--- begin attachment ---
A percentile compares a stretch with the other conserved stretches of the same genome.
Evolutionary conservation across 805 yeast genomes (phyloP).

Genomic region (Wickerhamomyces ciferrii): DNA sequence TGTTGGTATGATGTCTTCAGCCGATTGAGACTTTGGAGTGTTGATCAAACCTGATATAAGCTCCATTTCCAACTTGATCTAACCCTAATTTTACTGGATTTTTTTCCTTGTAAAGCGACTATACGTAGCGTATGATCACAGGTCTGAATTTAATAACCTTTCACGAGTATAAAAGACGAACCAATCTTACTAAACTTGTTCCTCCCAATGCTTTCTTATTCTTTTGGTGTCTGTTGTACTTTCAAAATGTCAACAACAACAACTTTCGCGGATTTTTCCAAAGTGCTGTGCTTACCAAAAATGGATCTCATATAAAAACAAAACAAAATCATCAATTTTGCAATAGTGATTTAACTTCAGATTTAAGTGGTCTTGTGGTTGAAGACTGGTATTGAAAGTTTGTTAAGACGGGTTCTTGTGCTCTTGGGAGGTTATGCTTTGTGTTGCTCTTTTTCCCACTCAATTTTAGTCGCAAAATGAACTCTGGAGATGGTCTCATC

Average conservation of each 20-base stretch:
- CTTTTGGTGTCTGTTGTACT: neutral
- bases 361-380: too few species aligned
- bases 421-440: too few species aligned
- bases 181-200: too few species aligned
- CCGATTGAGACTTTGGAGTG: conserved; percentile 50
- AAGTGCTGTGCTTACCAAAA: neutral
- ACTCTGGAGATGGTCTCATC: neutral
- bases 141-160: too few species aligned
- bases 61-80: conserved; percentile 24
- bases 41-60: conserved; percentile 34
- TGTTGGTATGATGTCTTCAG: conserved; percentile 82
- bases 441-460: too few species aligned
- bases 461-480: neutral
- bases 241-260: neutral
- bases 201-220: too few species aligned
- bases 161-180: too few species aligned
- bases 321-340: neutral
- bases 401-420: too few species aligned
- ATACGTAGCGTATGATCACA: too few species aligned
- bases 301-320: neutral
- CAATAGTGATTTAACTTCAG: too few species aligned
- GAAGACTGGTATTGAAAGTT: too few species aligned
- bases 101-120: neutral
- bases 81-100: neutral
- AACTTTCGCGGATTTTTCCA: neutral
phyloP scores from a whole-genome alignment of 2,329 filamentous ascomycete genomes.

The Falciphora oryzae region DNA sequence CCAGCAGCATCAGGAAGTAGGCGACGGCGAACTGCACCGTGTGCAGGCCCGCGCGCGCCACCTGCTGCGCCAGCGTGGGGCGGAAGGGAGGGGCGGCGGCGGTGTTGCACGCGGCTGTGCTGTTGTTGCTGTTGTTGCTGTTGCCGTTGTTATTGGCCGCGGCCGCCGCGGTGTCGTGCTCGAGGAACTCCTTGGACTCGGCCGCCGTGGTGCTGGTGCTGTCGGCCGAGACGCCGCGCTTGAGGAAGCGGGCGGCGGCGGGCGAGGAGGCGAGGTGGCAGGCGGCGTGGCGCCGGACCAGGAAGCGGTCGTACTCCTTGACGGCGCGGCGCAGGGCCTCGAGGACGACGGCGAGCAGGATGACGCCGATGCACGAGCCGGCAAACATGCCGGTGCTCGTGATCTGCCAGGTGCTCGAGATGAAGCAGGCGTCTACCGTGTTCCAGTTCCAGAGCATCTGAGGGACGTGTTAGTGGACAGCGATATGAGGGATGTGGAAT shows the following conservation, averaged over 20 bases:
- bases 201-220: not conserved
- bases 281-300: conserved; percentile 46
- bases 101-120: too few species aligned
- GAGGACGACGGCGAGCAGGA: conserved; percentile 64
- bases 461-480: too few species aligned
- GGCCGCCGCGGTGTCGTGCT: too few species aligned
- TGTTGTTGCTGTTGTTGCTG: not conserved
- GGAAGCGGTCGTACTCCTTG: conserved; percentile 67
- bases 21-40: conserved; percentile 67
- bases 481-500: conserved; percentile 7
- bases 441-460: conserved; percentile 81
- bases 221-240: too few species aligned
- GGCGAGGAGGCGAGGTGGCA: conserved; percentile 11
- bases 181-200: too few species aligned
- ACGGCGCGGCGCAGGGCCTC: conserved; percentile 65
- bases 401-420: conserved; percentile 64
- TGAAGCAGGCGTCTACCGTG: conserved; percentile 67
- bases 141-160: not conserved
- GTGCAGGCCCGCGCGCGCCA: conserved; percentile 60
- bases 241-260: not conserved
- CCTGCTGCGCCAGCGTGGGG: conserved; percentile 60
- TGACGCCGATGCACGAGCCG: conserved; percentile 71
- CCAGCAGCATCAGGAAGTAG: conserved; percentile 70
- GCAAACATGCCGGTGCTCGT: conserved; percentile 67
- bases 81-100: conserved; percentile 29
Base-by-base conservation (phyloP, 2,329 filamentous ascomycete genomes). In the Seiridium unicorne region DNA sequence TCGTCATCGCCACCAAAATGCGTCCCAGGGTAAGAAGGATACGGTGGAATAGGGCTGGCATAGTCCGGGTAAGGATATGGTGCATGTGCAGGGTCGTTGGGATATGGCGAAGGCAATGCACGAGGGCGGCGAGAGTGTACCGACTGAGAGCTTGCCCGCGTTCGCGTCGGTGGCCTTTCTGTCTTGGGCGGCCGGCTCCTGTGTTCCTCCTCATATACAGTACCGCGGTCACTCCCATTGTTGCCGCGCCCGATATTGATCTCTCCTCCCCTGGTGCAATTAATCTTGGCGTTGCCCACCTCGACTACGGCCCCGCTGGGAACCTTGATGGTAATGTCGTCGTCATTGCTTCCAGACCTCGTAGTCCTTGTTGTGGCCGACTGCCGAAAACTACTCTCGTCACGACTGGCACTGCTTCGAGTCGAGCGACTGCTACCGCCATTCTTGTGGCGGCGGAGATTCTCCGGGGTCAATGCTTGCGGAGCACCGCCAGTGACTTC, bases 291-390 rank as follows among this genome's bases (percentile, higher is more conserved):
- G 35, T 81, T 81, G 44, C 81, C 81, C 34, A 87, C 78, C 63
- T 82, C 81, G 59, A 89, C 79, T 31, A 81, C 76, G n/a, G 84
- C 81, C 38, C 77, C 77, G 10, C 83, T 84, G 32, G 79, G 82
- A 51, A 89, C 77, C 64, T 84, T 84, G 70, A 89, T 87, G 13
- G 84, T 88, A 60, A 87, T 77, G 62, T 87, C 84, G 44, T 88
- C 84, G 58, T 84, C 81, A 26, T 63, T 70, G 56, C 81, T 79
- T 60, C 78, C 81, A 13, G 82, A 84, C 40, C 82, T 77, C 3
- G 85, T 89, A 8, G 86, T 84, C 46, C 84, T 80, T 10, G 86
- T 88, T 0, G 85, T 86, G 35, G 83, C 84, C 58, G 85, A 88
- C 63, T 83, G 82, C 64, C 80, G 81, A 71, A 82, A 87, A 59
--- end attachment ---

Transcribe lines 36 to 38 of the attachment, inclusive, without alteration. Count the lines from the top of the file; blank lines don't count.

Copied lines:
- bases 461-480: too few species aligned
- GGCCGCCGCGGTGTCGTGCT: too few species aligned
- TGTTGTTGCTGTTGTTGCTG: not conserved